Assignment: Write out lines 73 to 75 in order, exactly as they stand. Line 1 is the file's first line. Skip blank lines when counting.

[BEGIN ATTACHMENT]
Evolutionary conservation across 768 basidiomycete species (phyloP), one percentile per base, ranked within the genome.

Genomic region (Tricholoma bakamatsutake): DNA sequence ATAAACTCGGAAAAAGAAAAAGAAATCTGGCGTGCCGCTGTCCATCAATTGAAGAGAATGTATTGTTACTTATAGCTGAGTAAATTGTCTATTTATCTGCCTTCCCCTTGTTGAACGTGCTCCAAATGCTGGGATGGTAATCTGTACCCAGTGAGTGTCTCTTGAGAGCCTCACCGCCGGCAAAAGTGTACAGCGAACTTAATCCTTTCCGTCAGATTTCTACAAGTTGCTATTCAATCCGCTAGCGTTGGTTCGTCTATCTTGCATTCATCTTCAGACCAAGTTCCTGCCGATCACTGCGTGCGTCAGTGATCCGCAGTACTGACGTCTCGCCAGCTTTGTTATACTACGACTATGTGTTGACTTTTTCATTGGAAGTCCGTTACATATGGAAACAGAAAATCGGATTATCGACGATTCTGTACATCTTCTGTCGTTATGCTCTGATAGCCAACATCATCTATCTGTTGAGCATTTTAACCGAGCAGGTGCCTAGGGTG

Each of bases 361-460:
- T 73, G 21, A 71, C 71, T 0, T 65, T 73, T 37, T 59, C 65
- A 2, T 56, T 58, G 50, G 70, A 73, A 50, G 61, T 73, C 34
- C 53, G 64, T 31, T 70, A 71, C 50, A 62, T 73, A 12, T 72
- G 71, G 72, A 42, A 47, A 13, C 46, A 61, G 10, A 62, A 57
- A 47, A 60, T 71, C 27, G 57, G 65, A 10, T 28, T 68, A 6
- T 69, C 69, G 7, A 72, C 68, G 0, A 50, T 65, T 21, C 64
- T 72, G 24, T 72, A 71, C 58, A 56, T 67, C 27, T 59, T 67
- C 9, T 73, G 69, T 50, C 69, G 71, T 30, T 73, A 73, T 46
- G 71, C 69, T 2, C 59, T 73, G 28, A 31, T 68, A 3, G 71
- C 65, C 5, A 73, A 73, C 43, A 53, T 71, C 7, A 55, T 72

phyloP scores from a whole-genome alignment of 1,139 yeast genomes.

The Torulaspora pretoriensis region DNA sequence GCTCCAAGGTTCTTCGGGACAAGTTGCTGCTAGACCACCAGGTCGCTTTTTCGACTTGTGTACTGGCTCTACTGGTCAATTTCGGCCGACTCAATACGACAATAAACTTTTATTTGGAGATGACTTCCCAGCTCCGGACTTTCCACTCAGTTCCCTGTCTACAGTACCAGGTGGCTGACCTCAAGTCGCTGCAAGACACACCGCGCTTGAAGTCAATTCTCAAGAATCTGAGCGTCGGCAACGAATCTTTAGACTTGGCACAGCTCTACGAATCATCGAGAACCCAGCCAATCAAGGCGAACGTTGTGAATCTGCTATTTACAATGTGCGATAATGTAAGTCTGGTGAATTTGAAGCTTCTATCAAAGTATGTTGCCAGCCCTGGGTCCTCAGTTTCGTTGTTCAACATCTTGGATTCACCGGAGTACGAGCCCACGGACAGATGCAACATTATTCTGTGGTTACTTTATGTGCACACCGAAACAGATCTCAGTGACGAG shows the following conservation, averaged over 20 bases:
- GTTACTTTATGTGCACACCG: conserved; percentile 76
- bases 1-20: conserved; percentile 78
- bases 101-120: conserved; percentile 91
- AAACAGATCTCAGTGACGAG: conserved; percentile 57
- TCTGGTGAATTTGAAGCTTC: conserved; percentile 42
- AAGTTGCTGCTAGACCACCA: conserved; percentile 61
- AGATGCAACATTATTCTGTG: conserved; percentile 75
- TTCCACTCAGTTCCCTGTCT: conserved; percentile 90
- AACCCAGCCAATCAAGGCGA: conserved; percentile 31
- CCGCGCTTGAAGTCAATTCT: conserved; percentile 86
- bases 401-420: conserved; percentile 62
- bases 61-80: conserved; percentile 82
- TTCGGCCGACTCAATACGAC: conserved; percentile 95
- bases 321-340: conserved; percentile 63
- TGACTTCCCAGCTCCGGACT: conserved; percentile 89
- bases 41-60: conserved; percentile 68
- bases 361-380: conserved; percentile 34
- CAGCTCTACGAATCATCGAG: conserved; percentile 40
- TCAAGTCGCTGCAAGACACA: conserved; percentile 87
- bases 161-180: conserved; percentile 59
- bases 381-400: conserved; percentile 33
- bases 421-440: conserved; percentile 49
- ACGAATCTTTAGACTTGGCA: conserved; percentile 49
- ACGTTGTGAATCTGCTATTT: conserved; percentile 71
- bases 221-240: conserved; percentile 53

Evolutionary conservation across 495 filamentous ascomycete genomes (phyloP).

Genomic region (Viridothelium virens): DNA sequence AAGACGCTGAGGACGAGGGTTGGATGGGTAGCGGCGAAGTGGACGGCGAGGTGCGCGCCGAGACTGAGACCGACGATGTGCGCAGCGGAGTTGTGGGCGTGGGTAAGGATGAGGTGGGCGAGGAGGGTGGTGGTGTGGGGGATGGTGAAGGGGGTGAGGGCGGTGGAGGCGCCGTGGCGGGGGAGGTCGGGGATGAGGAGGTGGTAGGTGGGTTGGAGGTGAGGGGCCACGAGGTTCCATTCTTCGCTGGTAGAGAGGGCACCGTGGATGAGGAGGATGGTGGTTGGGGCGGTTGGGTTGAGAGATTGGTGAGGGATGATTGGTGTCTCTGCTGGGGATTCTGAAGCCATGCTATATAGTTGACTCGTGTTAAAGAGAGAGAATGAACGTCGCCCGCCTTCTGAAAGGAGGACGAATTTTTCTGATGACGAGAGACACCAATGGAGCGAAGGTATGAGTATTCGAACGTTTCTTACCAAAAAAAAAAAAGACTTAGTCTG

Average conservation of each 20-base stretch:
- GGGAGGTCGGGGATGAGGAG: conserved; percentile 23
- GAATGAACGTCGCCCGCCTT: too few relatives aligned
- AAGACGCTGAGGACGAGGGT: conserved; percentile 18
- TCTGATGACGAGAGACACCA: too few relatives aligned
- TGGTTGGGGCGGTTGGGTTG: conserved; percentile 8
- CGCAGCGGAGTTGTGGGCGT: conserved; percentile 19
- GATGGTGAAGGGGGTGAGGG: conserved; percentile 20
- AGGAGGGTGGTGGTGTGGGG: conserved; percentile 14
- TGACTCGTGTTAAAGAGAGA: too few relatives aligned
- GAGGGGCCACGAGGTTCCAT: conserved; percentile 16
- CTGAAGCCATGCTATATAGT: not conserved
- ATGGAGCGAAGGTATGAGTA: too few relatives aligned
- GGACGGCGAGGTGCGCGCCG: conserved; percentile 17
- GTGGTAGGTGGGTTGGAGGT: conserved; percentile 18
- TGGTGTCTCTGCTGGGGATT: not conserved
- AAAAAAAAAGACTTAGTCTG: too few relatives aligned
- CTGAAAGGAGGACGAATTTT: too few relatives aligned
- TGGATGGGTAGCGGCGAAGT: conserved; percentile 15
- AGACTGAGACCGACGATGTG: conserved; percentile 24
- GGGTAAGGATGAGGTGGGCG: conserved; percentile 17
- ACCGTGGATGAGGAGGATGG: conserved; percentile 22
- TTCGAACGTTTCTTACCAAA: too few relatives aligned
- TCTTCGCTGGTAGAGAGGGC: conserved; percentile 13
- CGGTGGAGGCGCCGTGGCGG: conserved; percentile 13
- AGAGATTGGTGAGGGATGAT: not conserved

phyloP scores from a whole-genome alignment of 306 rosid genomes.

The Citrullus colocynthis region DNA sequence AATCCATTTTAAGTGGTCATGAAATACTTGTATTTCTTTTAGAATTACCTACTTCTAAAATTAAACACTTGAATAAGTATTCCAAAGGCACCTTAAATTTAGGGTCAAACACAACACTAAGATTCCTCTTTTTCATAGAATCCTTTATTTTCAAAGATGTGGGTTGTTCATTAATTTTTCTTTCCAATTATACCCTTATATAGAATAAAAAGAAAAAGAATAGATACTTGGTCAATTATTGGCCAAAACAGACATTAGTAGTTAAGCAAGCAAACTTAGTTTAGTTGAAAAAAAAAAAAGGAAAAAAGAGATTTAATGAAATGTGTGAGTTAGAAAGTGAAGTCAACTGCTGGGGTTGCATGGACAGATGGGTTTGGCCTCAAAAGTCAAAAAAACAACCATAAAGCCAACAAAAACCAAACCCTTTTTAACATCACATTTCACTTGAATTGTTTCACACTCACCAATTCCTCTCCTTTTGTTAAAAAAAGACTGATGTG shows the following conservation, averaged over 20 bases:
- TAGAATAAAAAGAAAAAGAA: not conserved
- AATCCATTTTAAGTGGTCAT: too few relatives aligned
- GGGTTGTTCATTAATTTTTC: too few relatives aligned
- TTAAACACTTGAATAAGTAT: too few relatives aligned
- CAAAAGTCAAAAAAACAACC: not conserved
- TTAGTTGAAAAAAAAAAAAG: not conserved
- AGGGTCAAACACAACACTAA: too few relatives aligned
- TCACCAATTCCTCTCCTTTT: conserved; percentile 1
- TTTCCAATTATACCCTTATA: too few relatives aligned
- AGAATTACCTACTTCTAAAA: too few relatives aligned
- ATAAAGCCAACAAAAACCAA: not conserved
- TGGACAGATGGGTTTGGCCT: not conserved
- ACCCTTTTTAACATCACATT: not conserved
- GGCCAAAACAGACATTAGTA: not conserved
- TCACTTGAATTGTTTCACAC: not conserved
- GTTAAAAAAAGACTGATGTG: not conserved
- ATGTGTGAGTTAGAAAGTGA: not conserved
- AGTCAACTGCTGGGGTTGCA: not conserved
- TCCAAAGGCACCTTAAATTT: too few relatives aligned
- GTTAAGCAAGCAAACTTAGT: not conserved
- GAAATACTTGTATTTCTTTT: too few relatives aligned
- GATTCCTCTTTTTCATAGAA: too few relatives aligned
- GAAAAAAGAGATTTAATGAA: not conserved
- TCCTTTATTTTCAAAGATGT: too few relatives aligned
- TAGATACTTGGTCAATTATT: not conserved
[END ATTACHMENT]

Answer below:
- GGGTTGTTCATTAATTTTTC: too few relatives aligned
- TTAAACACTTGAATAAGTAT: too few relatives aligned
- CAAAAGTCAAAAAAACAACC: not conserved